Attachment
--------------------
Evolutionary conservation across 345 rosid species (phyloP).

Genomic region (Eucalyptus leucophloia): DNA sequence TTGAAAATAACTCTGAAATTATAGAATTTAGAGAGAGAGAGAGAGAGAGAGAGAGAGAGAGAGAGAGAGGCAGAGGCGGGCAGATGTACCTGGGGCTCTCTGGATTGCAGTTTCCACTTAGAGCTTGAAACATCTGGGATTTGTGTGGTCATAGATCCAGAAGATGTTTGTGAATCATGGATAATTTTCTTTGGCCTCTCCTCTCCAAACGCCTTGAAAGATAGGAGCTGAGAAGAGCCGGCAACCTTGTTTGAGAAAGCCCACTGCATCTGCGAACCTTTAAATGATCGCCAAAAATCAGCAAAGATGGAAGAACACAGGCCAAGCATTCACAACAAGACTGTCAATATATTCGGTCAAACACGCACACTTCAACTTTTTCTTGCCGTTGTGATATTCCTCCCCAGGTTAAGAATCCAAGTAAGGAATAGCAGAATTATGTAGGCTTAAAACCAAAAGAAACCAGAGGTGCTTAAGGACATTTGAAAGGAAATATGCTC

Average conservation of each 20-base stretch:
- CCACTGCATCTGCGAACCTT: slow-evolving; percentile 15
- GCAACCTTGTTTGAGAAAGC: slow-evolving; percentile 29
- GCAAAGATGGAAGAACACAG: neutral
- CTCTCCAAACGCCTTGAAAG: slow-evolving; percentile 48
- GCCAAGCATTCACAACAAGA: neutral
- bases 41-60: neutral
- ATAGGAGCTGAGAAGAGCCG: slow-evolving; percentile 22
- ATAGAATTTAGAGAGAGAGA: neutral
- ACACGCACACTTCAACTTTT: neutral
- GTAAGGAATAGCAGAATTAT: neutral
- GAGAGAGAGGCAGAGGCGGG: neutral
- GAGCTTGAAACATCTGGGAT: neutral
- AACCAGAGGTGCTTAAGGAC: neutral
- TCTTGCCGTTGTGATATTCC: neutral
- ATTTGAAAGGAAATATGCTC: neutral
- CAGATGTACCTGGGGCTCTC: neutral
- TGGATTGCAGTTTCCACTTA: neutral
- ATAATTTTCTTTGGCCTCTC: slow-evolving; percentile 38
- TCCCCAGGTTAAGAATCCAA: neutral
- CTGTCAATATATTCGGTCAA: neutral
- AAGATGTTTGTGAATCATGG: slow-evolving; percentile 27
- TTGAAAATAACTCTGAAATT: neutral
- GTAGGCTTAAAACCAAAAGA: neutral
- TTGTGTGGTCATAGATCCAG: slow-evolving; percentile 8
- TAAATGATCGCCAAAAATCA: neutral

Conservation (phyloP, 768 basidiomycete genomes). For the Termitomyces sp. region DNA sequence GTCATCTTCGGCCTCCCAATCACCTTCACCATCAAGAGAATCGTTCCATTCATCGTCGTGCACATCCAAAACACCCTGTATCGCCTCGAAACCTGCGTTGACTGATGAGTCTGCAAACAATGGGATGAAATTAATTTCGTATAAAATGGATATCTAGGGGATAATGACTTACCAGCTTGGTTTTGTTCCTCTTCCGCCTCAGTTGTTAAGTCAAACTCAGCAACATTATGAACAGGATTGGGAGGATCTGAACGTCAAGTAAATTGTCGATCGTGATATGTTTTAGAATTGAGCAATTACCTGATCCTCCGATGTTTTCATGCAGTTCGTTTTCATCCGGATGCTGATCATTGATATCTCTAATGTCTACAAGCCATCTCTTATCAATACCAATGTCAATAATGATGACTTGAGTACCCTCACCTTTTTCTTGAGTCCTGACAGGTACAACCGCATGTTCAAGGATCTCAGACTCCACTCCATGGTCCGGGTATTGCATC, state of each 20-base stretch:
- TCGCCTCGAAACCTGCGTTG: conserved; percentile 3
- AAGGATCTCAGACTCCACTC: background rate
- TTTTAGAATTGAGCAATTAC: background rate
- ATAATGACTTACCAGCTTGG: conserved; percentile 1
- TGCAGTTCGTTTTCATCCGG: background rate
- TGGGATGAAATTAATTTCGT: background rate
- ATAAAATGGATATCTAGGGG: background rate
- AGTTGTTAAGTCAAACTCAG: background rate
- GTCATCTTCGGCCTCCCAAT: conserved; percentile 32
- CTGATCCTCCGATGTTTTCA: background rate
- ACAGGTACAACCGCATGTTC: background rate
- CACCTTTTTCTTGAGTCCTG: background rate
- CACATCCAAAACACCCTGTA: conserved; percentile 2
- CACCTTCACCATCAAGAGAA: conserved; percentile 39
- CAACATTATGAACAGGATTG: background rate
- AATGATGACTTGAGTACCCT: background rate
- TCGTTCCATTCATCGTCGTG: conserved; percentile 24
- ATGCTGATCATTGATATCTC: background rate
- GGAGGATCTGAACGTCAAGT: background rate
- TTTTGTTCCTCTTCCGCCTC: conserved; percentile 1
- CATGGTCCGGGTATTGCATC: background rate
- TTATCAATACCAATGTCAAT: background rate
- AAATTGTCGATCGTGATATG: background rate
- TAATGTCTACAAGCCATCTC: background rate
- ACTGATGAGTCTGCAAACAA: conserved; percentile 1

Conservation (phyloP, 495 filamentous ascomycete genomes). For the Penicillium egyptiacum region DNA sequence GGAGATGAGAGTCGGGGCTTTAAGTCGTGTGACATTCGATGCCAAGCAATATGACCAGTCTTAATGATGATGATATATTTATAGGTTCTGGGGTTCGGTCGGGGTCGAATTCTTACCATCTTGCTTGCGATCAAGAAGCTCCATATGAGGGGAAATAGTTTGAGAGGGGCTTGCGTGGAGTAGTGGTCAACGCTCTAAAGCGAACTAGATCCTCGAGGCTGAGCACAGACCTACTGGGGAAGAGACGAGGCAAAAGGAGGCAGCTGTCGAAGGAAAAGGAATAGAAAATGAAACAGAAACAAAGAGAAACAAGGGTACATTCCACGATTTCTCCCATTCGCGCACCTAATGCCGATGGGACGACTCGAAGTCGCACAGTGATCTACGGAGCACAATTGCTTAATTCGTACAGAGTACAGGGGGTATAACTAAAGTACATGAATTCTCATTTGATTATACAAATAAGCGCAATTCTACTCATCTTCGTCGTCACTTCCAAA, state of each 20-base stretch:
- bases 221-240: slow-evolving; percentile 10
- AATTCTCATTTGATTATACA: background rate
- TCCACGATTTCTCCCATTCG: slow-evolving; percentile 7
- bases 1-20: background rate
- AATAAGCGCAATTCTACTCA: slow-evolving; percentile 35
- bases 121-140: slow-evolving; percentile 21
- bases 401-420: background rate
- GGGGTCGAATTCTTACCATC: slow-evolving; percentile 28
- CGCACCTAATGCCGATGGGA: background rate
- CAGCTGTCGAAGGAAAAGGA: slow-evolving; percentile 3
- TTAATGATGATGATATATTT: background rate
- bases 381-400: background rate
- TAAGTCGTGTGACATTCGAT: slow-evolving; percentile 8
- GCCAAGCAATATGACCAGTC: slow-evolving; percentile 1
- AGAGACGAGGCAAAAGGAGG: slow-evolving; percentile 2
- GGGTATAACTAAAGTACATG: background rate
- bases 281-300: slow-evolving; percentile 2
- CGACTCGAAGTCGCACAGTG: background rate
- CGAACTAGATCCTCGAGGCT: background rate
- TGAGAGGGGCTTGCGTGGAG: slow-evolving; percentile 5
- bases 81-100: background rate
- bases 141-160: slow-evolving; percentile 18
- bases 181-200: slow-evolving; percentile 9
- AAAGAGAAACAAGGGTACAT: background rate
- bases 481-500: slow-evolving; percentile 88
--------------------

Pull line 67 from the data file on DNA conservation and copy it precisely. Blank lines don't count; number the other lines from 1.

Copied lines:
- bases 381-400: background rate